The foolishness over liquid, aerosol and gel restrictions for international flights has taken the spotlight away from wide open airports such as Avalon, where thousands of passengers are boarding jets with no screening for explosives in checked luggage.
But with luck, this week’s order of long-haul jets by Malaysia-based AirAsiaX might jolt a memo or two from the transport mandarins in Canberra to their Minister, Mark Vaile. AirAsiaX is getting Airbus A330s similar to those already being introduced by Jetstar International, and plans to pack them with around 380 tiny, tiny seats and fly them between Kuala Lumpur and Dubai, London and Avalon, ASAP.
Think thousands of torture tubes at less than $700 return to Stansted or Luton, the major budget airports for London.
Avalon’s transition from paddock to airport is getting faster. It sees 20 landings or takeoffs by 177-seat Jetstar A320s daily, and the Qantas subsidiary has just bought another nine of them. Tiger Airways is coming by December to return the favour of Jetstar Asia setting up shop in Singapore in its turf, and with interest.
And the proposed Virgin Blue “Ultra” tribute brand to Jetstar’s “stuff-them-in-until-it-really-hurts” flights, its already looking at Avalon as a potential alternative to Melbourne’s Tullamarine. Any day now, taxi drivers will be asking passengers who want to go to the airport whether they are departing from “Pleasure” or “Pain”.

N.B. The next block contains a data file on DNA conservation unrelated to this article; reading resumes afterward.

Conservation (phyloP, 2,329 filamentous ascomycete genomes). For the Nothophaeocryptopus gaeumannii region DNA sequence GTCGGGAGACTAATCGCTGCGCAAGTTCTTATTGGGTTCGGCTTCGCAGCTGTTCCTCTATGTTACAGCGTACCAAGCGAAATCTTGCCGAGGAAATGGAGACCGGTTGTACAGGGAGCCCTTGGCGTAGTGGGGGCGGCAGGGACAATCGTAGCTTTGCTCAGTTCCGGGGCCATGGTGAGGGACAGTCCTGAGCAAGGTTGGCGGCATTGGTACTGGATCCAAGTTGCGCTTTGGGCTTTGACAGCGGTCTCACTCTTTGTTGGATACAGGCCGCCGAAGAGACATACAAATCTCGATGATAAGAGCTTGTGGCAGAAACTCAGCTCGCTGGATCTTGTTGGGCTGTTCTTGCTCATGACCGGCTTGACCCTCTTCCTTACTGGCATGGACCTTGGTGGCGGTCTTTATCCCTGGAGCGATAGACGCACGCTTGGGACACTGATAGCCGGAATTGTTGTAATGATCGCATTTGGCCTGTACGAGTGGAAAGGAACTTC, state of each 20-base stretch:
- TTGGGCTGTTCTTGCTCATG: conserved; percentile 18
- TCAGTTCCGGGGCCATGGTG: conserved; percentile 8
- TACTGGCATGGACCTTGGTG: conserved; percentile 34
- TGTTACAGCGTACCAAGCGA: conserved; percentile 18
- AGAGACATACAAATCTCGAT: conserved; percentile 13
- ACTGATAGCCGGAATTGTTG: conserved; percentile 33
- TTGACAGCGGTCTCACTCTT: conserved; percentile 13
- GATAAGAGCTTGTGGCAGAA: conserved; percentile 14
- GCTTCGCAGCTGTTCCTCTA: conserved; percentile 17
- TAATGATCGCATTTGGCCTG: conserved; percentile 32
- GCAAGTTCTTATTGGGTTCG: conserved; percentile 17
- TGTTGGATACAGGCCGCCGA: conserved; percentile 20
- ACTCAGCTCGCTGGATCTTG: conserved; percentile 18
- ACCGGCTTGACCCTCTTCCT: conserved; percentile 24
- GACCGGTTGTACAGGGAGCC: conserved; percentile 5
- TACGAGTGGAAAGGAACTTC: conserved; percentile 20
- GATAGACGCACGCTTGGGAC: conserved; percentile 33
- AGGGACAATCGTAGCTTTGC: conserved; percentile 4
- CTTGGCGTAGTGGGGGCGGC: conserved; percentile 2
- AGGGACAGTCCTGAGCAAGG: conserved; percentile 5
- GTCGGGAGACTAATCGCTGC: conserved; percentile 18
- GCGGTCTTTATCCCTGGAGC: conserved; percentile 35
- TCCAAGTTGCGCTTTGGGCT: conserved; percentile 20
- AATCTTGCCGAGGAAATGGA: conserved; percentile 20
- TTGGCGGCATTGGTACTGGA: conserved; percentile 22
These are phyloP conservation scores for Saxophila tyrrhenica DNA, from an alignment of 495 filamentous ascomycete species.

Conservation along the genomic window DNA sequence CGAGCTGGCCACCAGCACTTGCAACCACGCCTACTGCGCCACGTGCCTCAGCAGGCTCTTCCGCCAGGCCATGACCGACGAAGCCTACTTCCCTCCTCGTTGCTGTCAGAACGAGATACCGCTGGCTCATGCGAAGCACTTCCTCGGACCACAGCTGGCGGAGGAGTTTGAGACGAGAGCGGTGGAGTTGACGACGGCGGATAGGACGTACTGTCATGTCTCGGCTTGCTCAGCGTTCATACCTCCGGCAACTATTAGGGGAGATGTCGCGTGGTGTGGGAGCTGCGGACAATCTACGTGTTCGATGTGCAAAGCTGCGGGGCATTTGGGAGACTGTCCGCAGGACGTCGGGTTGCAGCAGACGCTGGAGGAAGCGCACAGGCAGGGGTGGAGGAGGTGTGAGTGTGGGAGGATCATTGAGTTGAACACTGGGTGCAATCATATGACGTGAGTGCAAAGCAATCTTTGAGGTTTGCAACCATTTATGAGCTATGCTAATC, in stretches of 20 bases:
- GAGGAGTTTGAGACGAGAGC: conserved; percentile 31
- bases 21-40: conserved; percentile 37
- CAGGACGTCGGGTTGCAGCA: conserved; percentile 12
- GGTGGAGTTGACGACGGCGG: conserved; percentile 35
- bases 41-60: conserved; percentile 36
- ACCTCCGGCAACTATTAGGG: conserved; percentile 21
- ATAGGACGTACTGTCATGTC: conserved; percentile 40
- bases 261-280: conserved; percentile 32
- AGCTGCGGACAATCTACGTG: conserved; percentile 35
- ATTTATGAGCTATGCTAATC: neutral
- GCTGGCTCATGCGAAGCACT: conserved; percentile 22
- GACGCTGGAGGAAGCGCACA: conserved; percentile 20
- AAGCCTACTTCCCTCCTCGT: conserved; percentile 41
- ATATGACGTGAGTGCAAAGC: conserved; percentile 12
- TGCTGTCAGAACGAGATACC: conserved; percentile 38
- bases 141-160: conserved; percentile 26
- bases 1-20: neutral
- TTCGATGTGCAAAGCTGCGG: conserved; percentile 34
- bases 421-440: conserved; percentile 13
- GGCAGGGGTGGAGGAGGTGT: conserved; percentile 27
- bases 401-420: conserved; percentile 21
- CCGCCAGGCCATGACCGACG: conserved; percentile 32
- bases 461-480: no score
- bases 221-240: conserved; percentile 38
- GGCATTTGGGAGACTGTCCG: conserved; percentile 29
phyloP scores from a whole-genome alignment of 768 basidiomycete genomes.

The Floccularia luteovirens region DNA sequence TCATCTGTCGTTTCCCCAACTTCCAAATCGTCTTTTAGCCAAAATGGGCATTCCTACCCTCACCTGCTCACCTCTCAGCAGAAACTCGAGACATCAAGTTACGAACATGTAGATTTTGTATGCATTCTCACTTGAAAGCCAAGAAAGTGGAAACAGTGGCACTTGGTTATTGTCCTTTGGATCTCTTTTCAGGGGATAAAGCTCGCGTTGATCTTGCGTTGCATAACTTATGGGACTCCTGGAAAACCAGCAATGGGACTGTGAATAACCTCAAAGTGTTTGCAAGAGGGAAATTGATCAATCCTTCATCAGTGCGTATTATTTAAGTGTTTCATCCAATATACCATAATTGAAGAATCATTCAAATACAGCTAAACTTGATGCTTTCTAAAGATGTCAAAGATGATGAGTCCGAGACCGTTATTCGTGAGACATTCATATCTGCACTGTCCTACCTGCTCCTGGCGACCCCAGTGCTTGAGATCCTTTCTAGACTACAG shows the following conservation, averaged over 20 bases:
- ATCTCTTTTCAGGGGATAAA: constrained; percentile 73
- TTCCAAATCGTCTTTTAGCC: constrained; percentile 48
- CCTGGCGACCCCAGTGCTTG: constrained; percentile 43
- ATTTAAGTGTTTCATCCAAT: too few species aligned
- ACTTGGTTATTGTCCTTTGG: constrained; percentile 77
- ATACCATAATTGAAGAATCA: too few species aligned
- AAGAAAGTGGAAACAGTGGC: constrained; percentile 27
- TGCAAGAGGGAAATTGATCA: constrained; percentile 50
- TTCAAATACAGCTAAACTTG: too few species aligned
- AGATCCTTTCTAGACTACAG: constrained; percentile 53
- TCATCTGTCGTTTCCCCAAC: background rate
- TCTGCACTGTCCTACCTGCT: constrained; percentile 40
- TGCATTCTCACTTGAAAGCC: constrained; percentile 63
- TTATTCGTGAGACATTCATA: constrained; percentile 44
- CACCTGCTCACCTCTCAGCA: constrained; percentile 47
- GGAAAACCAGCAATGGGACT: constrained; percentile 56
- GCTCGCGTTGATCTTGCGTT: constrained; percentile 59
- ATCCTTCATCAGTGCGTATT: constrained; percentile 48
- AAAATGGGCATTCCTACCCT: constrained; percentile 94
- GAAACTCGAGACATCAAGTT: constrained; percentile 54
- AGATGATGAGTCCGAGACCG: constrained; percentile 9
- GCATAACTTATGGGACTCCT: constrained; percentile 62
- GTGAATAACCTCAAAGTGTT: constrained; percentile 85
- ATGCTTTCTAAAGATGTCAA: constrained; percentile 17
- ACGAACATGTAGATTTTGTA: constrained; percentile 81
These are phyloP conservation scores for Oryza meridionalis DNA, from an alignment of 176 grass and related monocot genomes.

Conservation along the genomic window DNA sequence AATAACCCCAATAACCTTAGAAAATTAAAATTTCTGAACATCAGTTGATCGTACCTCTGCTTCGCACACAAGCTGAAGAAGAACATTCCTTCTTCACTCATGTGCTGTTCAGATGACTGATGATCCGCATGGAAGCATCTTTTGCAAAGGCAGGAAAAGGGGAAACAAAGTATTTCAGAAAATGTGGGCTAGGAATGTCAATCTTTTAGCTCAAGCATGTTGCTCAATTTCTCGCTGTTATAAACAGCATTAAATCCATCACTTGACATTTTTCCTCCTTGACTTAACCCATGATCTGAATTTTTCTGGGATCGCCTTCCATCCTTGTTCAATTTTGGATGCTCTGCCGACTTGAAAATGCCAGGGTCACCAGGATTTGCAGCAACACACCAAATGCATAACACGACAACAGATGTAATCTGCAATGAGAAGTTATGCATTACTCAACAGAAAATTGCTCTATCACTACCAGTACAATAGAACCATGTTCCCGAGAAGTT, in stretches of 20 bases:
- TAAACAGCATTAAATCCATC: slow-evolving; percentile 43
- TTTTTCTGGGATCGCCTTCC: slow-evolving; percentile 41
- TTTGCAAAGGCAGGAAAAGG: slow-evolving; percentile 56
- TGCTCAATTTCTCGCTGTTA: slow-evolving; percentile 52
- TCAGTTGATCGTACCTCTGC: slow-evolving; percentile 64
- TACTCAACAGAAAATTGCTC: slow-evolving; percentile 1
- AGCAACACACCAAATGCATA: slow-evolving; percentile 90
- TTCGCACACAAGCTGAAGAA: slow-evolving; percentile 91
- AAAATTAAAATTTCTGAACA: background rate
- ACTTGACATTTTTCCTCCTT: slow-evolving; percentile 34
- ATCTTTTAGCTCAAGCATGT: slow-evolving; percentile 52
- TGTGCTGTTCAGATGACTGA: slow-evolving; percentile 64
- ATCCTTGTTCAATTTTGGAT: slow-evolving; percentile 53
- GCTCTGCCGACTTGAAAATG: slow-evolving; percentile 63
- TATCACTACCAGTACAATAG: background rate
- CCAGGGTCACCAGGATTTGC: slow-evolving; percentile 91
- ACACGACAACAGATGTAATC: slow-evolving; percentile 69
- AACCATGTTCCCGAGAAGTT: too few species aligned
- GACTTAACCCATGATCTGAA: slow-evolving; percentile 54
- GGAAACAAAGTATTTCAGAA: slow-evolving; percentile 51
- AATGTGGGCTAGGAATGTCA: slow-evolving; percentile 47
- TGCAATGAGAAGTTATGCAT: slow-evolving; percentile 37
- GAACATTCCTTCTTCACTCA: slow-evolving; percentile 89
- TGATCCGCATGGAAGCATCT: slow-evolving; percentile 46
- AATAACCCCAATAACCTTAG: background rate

At the moment there is no timetable for introducing the screening of checked luggage for explosives or inflammables at Avalon, without which the personal screening of passengers and carry-ons is pointless. All major city international departures have full checked baggage screening (CBS) processes. By the end of July, CBS will extend to all domestic departures at Sydney, Melbourne (Tullamarine), Brisbane, Perth and Canberra.
The next phase of upgrades to CBS status applies to the Cairns, Gold Coast and Darwin airports. Avalon isn’t on the total security map, yet. There are only two processes that matter in airline security: sealing off the cockpits (hopefully without pilots who are terrorist sleepers) and preventing bombs on board getting on board. Without one, the other is useless.
Jetstar spokesman Simon Westaway insists that Avalon meets all the standards Qantas imposes on all of its operations consistent with the security rating of the airport.
The general manager of Avalon airport, Tim Anderson, says there is no checked luggage screening because the Department of Transport department doesn’t require it. But when it does, the airport, owned by Linfox, will be up for a maybe a million dollars on top of a mooted new terminal, and Jetstar and its circling competitors for something less than a dollar extra per checked bag.
All of which will of course be punted to the consumers.